How is the bike industry changing at present in terms of consolidation, road to market changes, other movements. Is it perhaps time to adapt?

People are trying to adapt all the time but I’m not sure they know how to do it. Of course, there’s a trend to consolidation but then as quickly as companies are consolidating new companies are popping up, so the overall number of companies isn’t really decreasing.

We have now a couple companies that are a billion dollars or bigger: we didn’t have that, to the same scale, ten years ago. Today you also see some companies getting bigger and bigger and start putting an enormous pressure on the dealer network by trying to squeeze out other brands.

To me, those are really the tactics of the 80’s: I don’t think that really works in this century anymore, maybe in the short term, but if that’s where the growth has to come from, then eventually it goes wrong. By the way, you see it goes wrong: all those brands, or most of them, are down twenty percent this year.

By the way, you see it goes wrong: all those brands, or most of them, are down twenty percent a year because that growth is not really there. All these big brands make bikes that are very similar one to the other and there’s not a huge rush for people to go out and buy a bike, so when there’s no excitement their sales suffer.

Dealers lives are getting more complicated day by day too, how will they fare?

The point is that people don’t want to change. They want to keep on doing things as they always did, but in the present times this is no longer possible. Everybody has to change. Those dealers that are really focused on service rather than on sales are generally doing very well. The companies that are focused on doing something different are doing very well. Those that are complaining because of the lows in sales due to big internet based companies will have to change too. Better be allied than enemies, I mean. If you can, why don’t you ask if you can become their official Service Center? They need your help.

Think out of the box. See what’s happening in other markets and import those ideas. In North America there are very successful companies like Velofix: they have a van with a mechanic and they go door to door and solve people’s bike related problems. It is not a bike shop that came up with that idea, is someone from the outside that saw the opportunity. There is a lot of business to be made in service: people have less time and they want things fixed so instead of crying because Canyon is entering your market why don’t you ask yourself “what can I do? How can I react?”. If I’m focused on service, who cares where my customers got the bike from? Or you do a combination of both, but I mean, if you keep on doing things the way you have always done and think the problems will go away by themselves that thing won’t work.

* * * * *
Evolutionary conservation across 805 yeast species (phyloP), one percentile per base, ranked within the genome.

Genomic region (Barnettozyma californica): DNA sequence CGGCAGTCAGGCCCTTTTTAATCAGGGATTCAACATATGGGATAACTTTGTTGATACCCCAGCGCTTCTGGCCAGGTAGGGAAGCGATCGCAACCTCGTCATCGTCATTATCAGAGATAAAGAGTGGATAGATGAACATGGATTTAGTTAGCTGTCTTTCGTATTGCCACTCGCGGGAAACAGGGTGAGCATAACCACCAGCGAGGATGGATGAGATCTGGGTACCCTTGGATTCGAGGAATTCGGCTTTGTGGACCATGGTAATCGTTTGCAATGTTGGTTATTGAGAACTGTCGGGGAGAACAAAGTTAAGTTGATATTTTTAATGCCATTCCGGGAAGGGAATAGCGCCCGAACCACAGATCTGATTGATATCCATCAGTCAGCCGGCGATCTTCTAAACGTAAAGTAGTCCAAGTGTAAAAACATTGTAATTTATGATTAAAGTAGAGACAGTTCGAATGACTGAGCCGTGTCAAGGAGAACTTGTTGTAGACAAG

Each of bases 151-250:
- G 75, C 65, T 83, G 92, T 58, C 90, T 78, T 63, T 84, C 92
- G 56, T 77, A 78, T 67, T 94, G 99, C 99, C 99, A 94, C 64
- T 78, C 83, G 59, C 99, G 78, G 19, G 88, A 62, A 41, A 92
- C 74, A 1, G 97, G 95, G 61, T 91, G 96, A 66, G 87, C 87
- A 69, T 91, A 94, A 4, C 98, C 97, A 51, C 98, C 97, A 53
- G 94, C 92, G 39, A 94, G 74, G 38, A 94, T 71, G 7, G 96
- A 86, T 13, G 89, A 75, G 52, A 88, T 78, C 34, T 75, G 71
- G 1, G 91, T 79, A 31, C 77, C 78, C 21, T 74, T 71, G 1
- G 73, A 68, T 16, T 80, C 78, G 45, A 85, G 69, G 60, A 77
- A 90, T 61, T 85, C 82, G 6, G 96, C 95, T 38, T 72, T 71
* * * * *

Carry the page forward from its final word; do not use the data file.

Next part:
What does the future of the bike business look like according to you?

The future is for the small brands, not because they will have a huge part of the market, but because when you’re small and you don’t strive to survive, you are more flexible, you adapt and sales are there for you, you will always find a customer. We saw that at Open: we have a small core of very dedicated customers who understand the brand, who know the people behind the brand and really identify with it, whereas if you look at the big companies that need the mass volume you’ll notice that mass market doesn’t has a strong affection for them. Next year they might buy something else.

Being big is quite challenging in this particular industry which is really based on the passion and excitement of the consumers. In the long run it’s hard to be very passionate about the bike that your neighbor owns as well. People like to have something more unique. In the lower end it is not like that, but there it is also hard to make a living. To me the best way to stay competitive and to survive is to be small.

Any new products for Open at the Eurobike 2016?

I honestly don’t know because we introduce things when they’re ready so I have no idea of what we will show and if we will show something. I know the show is in two months, but if have something finished we’ll show it. It is the honest answer.